I read fewer books in February than January, but better books. Here they are.
The Crew, by Joseph Kessel
This is a Pushkin Press release written by an author who actually served in the French air corps in World War 1. Here he draws on that experience to tell a story about a young airman, his fellow crewman, and the woman they both love.
A crew live or die by their closeness to each other – their instinctive mutual understanding. Anything which comes between them, which disturbs their bond, risks leaving them exposed and as the book more than once demonstrates death is always waiting above the battle lines. How can you maintain trust though when one of you is sleeping with the other’s wife?
It’s really very good. The air scenes are well done, the pilots and crew are convincing and the relationships work well. I particularly liked that while one never sees the woman’s perspective it’s quite evident that while the characters think of her as an essentially passive object for their affections she’s actually nothing of the kind.
The Quiet American, by Graham Greene
This one’s a classic Greenian tale of colonialism and complicity explored through a jaded British journalist and a dangerously naive American (“I never knew a man who had better motives for all the trouble he caused.”). As with The Duel, they both love the same woman and Greene uses their relationship with her to explore the colonial powers’ wider relationship with Vietnam itself.
As with The Crew there’s again a sense that both the men are too concerned with what the woman means to them to ever consider what she might mean to herself (“One always spoke of her like that in the third person as though she were not there.”). Greene uses this to tell a tale that can be read purely as personal tragedy or as the tragedy of a nation and as a critique of an entire philosophy of supposedly humanitarian intervention. Brilliant stuff.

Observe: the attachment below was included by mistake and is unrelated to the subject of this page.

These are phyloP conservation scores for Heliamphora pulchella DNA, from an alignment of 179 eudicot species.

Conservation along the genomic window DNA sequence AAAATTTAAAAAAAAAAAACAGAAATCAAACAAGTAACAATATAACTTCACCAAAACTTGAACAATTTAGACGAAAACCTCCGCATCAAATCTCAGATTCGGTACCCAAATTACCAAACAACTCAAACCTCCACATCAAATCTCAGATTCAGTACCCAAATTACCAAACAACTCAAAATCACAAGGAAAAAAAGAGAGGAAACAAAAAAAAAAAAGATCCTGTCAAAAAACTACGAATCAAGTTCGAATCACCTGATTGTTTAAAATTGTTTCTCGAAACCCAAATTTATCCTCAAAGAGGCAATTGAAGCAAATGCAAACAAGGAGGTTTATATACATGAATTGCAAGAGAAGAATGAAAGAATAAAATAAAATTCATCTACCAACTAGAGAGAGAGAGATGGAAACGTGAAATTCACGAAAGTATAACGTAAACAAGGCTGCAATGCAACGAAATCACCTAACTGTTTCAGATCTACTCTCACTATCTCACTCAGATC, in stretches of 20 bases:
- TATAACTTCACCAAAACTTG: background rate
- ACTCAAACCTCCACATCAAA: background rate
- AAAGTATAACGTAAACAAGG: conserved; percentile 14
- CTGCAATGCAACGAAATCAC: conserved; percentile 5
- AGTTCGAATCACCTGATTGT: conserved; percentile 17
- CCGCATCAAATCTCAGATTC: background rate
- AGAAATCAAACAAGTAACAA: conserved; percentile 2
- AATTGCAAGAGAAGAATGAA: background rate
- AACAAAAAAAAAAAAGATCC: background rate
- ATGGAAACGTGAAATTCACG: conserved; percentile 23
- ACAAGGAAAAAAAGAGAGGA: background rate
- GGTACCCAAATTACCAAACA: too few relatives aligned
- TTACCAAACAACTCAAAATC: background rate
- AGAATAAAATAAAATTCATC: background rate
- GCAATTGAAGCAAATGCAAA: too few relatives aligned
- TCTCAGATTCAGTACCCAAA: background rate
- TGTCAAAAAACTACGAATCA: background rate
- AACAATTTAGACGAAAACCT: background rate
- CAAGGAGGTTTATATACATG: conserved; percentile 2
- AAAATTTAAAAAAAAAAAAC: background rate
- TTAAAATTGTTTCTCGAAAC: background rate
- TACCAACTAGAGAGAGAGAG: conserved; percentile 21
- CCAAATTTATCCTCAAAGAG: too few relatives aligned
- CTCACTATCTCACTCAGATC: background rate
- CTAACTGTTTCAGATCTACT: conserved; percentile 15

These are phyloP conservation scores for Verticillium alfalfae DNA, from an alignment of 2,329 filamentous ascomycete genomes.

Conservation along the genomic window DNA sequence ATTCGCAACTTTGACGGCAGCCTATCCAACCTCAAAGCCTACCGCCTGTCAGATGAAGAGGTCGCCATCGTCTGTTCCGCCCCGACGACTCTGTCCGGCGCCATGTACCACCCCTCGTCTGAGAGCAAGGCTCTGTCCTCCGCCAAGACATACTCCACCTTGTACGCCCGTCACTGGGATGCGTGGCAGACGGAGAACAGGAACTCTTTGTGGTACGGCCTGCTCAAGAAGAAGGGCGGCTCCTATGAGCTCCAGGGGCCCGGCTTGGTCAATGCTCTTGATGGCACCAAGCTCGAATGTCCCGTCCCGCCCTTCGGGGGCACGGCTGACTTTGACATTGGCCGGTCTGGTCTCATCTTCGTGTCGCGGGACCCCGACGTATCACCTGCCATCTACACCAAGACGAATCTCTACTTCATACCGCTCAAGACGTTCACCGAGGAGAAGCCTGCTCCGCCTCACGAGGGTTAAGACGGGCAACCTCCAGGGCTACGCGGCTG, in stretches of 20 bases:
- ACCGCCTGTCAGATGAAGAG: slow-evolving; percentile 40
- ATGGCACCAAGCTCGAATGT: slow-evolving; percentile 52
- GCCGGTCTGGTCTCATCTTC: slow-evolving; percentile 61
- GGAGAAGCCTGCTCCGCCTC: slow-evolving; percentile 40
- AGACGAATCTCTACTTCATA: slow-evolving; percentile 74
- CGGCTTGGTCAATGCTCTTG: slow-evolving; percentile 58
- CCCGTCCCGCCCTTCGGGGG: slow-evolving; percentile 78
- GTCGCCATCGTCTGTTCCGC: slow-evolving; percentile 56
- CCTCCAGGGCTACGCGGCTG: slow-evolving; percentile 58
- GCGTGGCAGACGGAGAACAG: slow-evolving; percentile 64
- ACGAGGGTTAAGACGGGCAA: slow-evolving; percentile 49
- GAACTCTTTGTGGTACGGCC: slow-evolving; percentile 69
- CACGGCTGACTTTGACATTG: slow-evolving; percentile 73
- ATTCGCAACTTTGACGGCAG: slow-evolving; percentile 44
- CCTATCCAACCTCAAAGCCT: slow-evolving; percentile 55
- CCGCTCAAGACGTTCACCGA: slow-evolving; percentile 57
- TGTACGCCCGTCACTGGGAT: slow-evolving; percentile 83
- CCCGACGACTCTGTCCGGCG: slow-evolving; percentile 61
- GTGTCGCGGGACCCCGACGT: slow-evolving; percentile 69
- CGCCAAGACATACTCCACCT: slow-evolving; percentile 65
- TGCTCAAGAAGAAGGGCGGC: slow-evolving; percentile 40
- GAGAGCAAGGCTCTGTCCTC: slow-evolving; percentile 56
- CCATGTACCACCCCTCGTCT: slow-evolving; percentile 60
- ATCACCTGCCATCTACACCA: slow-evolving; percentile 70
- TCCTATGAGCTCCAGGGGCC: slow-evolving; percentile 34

How many dead colonels justify a child’s or a trishaw driver’s death when you are building a national democratic front?
The Long Dry, by Cynan Jones
A sparsely written tale of a farmer struggling with an unhappy marriage and problems caused by drought and heat. On finishing it I immediately bought another by Jones.
The prose is lean and muscular, yet poetic at the same time. There’s a tremendous sense of the sheer toughness of rural life – the hard work, the speed and ease with which things can go wrong, but the beauty too. Kimbofo wrote a very good review of it here which I recommend reading.
News of the World, by Paulette Jiles
I bought this because it featured on someone’s end of year list, and then promptly forgot whose. It’s a deceptively simple tale of an elderly retired soldier who now makes his living reading the news to isolated communities. He agrees to take care of a young girl recently recovered from the American Indian tribe who took her captive and to transport her back to her surviving kin.
Along the way they’ll face bad weather and worse men. It’s a really nicely realised classic Western and it might well make my end of year list too. I wrote a full review of it here.
Only four books read (and none of them very long), but all four were in their different ways excellent. If every month’s reading were as good as that I’d be very happy indeed.